“Let me repeat that: the dark side, suffering, is a good thing. It is so good because it gives us something to work with, something to investigate. Looking deeply into our suffering is how we understand life, how we develop wisdom. And this is necessary to transcend the dark side. With wisdom comes compassion because when we recognize the way things truly are and understand why we suffer we can’t help but to love all beings and to help them release their mechanical grip of the dark side.”—Matthew Bortolin “The Dharma of Star Wars” (via adistantepisode)
This Newsweek arrived in my mail last week. I have an issue with that headline. My problem has nothing to do with my feelings about Obama or whether or not I consider myself a “critic.” Replace “Obama” with “Romney,” “Santorum,” or “Paul” and I’d feel the same irritation.
By giving his article (which is well-written and not nearly as offensive) this title, Mr. Sullivan has done himself a huge disservice. The political divide in the US is deep and painful, and it’s getting worse all the time. In an immediate sense, this title is great in that it’s eye-catching and provocative. In a long-term sense, it’s counter-productive, because it immediately puts Sullivan’s purported audience – critics of Obama - on the defensive. And they should feel defensive. He called them dumb.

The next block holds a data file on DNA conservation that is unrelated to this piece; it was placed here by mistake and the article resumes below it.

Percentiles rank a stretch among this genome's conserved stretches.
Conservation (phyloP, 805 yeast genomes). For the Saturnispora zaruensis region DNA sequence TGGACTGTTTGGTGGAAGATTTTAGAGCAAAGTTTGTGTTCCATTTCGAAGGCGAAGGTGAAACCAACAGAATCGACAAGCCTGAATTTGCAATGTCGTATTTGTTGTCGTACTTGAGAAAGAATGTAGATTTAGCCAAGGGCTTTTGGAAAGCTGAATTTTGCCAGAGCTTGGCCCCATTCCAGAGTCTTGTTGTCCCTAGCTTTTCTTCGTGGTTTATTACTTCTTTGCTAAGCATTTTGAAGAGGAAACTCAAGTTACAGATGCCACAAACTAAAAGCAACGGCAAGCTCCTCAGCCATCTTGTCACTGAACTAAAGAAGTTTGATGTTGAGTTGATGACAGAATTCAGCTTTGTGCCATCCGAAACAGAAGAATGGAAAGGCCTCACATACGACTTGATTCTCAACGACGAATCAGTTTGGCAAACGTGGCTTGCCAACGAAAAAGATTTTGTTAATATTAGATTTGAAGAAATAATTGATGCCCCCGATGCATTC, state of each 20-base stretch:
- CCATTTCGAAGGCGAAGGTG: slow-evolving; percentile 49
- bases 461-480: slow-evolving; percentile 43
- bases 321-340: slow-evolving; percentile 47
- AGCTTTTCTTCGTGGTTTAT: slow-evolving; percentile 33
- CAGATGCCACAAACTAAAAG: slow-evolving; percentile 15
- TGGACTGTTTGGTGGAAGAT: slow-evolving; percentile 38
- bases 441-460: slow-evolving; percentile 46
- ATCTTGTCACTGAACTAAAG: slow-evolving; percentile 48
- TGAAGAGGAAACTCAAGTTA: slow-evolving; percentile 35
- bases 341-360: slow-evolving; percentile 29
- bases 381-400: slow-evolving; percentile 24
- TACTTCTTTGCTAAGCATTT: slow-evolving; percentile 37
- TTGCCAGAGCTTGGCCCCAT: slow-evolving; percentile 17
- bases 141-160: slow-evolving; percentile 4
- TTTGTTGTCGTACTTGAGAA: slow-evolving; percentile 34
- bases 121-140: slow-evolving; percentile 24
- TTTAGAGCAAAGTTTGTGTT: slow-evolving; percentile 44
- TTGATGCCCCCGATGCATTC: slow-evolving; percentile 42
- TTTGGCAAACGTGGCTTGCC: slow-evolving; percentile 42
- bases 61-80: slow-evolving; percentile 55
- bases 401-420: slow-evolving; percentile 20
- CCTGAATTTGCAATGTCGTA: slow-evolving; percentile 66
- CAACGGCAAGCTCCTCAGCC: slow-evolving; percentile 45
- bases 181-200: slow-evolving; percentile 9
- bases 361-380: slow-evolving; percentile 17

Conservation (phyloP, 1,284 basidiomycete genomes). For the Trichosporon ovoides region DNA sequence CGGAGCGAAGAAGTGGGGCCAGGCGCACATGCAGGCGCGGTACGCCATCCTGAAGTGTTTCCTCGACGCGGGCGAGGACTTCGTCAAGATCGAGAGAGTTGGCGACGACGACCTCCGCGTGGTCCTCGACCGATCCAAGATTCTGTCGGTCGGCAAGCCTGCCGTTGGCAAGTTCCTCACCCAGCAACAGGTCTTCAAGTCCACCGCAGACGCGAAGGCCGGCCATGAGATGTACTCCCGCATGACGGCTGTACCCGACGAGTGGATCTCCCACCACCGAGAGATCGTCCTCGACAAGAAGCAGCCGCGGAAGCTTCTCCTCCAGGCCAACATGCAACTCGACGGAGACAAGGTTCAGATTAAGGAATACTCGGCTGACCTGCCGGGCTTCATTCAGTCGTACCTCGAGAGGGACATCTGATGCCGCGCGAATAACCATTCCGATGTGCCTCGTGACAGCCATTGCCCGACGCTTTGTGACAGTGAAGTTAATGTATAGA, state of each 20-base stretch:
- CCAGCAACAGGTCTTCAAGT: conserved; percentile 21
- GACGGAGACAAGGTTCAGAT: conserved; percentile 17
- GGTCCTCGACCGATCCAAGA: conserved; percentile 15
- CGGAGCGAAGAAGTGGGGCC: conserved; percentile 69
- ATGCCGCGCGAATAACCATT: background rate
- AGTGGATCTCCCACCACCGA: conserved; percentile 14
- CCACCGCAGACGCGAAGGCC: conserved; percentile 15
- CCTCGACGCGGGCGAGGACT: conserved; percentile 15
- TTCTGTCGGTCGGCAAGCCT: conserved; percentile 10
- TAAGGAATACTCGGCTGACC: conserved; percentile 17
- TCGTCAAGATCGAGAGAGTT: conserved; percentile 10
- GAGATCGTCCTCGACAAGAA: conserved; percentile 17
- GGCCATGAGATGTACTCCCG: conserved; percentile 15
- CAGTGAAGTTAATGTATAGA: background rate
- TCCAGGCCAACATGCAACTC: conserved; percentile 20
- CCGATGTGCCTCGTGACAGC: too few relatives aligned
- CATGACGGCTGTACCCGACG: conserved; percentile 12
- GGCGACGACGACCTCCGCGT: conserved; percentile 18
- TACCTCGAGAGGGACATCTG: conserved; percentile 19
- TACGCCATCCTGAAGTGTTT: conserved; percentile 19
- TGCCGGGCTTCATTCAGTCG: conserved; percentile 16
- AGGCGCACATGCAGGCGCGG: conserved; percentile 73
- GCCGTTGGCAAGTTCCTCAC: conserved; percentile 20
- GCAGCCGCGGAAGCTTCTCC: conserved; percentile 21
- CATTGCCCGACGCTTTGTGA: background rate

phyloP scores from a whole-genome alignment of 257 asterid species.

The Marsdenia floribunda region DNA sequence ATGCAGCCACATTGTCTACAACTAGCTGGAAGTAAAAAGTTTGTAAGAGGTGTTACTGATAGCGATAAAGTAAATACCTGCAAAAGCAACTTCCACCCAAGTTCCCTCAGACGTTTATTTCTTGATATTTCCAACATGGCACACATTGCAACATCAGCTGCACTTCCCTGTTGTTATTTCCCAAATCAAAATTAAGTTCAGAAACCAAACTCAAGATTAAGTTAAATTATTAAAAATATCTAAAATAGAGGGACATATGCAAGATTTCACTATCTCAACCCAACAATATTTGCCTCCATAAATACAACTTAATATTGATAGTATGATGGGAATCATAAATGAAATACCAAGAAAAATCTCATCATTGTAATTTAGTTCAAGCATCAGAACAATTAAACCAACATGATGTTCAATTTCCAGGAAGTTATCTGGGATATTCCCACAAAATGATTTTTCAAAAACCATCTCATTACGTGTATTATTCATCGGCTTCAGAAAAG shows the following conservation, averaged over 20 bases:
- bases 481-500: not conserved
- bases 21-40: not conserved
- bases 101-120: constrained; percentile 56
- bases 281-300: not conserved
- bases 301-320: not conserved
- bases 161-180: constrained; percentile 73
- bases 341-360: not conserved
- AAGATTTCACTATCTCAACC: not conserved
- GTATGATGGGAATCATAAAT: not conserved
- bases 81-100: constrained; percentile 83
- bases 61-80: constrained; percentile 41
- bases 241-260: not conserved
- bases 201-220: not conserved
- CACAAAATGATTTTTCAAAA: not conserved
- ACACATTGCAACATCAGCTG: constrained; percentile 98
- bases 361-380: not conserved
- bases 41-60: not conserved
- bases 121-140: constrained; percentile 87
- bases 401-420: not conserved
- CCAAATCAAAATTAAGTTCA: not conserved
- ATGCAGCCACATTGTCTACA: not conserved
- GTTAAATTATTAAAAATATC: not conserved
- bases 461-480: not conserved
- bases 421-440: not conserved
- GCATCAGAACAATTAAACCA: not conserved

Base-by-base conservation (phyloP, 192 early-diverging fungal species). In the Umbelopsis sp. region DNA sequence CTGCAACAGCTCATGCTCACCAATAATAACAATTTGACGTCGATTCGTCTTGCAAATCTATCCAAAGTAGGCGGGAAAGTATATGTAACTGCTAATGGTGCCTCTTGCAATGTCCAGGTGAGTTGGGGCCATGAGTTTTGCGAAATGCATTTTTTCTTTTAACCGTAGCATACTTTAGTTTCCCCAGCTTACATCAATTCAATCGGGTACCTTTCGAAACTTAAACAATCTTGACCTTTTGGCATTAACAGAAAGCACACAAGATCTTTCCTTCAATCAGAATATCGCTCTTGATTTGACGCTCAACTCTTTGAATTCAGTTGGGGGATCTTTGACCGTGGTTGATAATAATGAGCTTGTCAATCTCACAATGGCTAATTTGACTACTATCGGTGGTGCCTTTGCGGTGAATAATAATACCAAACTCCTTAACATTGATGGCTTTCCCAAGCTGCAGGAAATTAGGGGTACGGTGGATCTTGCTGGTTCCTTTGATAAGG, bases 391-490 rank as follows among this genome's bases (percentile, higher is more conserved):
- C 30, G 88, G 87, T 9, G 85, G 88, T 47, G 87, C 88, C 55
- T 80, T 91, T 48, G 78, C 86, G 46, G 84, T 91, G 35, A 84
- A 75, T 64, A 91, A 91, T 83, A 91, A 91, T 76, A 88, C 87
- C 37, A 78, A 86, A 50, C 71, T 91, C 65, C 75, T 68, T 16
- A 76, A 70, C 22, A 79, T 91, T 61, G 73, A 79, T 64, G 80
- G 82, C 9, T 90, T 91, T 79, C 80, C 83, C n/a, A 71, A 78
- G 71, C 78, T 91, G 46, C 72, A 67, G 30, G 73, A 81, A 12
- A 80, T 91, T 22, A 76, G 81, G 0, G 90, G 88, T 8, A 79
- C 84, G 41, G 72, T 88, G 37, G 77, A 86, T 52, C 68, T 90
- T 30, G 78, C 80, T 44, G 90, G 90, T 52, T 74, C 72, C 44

So who’s going to read it? Those who already agree with Sullivan. Who’s not going to read it? Those who have criticized Obama and don’t appreciate being insulted. Another jab, and the divide grows deeper. Sullivan’s words are in vain, because he has convinced no one to see his side.
The irony is that Sullivan admits in the article that he was an Obama critic for much of the president’s term; and few things are more annoying than a person who (thinks he) sees the error of his ways, only to become not wiser, but sanctimonious and arrogant.
Maybe it’s not as sensational, but a title like “Why Obama will succeed (despite what critics say)” or even “Why Obama’s critics are wrong” might have invited the target audience to read the article. Perhaps some of them may have even been swayed.
A plea to journalists: Let’s save the jabs and insults for Facebook updates, and try to make our news outlets both respectful and respectable.